Using a Letter of Credit in International Shipping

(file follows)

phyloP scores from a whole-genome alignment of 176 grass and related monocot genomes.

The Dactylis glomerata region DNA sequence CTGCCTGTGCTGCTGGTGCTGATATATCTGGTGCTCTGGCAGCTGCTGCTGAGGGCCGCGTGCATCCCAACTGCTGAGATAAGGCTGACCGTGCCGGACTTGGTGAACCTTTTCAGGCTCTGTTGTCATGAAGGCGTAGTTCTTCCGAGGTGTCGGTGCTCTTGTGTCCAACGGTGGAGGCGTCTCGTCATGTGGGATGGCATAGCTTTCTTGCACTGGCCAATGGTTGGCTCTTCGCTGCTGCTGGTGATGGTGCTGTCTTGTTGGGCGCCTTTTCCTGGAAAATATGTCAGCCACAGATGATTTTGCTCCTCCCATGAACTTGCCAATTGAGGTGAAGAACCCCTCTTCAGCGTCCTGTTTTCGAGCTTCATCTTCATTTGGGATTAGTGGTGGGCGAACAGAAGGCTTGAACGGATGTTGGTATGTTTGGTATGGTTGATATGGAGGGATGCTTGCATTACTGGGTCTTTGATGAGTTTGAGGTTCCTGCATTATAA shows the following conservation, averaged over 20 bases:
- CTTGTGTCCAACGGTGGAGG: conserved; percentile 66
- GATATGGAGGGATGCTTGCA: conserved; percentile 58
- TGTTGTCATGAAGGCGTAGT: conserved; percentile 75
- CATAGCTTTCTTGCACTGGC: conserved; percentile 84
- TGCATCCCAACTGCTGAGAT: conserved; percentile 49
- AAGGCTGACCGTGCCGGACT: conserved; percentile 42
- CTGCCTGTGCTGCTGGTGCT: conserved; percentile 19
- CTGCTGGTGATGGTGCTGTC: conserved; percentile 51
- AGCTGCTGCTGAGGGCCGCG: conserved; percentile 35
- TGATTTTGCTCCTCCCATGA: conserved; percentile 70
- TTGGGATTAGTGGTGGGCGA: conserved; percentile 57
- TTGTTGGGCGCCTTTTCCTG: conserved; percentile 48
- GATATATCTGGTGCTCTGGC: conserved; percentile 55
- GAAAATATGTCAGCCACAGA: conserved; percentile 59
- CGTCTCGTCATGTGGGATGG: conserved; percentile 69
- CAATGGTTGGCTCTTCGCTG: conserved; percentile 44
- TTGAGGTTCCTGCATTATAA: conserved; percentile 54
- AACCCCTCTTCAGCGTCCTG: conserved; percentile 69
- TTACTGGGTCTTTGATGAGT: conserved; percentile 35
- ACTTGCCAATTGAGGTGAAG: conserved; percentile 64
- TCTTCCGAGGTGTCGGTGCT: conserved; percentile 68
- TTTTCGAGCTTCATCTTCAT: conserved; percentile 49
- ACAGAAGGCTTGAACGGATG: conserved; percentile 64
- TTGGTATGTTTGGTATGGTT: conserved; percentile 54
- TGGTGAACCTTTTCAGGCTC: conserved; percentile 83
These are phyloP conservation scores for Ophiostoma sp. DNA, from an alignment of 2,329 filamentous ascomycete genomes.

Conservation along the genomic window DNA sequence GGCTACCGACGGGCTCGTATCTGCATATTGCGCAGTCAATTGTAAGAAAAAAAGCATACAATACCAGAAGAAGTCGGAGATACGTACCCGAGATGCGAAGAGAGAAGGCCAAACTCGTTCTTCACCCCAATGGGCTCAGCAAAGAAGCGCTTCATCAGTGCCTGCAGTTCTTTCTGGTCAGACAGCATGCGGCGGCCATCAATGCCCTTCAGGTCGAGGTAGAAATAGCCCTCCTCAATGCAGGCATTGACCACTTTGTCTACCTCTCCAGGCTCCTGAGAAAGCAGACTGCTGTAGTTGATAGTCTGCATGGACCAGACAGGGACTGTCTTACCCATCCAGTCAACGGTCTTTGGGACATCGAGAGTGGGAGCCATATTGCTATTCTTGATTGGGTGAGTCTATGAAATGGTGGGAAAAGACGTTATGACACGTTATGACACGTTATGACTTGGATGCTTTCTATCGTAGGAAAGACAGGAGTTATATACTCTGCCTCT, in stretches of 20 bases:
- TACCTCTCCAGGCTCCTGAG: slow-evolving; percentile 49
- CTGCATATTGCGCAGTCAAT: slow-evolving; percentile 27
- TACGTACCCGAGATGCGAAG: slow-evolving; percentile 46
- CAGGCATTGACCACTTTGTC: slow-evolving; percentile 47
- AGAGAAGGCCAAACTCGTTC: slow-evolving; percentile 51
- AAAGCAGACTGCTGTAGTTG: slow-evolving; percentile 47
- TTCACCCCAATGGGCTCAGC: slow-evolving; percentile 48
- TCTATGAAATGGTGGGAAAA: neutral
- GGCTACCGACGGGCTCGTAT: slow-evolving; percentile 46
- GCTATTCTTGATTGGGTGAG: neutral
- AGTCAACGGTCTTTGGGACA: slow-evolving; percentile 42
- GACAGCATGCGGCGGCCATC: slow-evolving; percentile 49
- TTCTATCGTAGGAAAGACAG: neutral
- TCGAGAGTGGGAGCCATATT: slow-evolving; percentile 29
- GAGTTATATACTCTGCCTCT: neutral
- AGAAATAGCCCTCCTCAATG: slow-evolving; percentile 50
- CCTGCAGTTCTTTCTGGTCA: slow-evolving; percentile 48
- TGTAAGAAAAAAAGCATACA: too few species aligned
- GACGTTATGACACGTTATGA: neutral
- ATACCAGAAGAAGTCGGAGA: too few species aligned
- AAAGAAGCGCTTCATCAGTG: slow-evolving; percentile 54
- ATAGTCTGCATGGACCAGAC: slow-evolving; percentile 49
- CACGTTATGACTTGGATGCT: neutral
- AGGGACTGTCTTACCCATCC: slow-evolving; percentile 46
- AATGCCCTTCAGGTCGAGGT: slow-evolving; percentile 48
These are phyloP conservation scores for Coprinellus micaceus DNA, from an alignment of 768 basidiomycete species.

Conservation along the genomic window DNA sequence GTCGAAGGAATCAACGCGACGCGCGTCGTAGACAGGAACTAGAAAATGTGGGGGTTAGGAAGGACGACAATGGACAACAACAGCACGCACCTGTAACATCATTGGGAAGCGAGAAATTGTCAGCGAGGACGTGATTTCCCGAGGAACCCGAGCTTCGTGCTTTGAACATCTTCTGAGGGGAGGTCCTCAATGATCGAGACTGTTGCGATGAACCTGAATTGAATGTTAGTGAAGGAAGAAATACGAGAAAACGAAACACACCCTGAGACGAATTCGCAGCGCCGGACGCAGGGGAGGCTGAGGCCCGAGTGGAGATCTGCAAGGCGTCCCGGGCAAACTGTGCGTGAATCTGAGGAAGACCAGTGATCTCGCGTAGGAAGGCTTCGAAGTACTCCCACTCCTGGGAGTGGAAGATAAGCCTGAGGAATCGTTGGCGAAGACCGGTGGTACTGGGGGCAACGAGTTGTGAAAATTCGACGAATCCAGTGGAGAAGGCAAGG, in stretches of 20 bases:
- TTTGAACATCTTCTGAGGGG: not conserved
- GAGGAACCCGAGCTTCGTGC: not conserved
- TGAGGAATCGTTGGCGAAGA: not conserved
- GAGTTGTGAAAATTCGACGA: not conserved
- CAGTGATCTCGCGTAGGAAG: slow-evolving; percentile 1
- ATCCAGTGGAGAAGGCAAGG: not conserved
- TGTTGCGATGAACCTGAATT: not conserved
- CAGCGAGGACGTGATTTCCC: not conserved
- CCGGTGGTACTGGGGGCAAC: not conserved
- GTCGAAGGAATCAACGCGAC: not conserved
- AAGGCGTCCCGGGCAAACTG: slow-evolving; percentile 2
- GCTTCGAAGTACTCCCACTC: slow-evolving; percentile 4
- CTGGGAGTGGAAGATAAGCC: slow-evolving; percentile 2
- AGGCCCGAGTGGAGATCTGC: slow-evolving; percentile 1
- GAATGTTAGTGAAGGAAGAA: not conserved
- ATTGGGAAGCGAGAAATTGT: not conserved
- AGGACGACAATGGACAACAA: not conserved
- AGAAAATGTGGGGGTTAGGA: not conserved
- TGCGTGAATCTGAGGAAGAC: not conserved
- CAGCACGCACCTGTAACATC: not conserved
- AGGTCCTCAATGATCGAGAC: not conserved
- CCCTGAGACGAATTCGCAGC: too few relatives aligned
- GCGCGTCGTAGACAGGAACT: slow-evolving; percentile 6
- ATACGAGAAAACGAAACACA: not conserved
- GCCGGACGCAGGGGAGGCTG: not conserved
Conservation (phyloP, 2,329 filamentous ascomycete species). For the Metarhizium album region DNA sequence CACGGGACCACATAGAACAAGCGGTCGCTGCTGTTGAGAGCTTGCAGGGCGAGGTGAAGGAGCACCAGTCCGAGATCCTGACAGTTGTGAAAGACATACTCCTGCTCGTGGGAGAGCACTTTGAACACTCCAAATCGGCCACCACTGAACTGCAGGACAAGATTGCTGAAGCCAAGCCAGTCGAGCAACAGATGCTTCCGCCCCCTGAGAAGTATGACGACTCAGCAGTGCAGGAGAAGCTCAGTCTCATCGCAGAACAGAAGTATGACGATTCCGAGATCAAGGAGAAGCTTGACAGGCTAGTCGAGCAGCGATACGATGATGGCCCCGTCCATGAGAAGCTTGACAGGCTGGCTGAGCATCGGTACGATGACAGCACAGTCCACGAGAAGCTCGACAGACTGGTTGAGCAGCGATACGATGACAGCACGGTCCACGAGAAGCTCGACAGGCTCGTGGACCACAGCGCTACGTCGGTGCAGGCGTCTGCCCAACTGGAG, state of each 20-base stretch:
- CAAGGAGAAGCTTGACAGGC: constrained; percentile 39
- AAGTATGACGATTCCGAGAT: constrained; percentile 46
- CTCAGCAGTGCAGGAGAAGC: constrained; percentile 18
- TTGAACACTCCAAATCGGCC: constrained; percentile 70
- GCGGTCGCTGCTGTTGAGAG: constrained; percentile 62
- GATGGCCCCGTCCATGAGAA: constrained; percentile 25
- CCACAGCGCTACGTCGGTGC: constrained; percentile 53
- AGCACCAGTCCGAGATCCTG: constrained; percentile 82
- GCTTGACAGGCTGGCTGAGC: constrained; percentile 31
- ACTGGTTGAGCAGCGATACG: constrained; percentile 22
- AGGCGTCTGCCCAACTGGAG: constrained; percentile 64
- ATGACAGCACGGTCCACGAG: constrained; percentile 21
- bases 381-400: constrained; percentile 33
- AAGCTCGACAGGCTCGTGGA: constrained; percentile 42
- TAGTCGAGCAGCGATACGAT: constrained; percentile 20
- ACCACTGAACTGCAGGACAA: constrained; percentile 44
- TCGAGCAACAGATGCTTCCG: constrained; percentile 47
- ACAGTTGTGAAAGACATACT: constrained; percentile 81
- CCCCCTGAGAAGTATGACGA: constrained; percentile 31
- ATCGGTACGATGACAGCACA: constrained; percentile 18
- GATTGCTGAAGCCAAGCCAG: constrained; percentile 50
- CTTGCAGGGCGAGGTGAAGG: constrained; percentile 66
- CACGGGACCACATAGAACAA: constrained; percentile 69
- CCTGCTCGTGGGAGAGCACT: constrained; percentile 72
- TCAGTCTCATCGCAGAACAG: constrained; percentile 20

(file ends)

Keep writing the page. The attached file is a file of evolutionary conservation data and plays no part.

Many people who are just starting out in international trade, and even some who have been in a long time, find it hard to trust foreign companies. Maybe they have heard some horrible stories or lived through some themselves. They still want to be in business and they need a sure fire way to know they do not get scammed, especially with a new vendor or shipping agent. This is where a letter of credit comes in. Letters of credit are legal documents that are specifically designed to keep a clean smooth transaction whereby each side agrees on the exact way that all parts of the shipment will run. This starts from the very beginning of the process well before the product is shipped and closes once the goods are received in good order on the other side. While this sounds like a wonderful safeguard for protecting your shipment, it can also make it more difficult and create delays in the international shipment. In a letter of credit, a bank will only pay based on the rules in the letter of credit. Everything must be exact including the shipping costs, the steamship line being used, the logistics companies and any costs involved. So if there are any changes along the lines, the payment will only be made according to the agreement. This may leave a shipper facing delays in receiving goods and there could be additional costs or other challenges that normally the supplier would be responsible for. This is the biggest drawback of a letter of credit. In many situations it can make sense to use a letter of credit especially in the beginning of your relationship, but at some point you may find it much easier to trust your agent and vendors to make the shipment run through smoothly and quickly.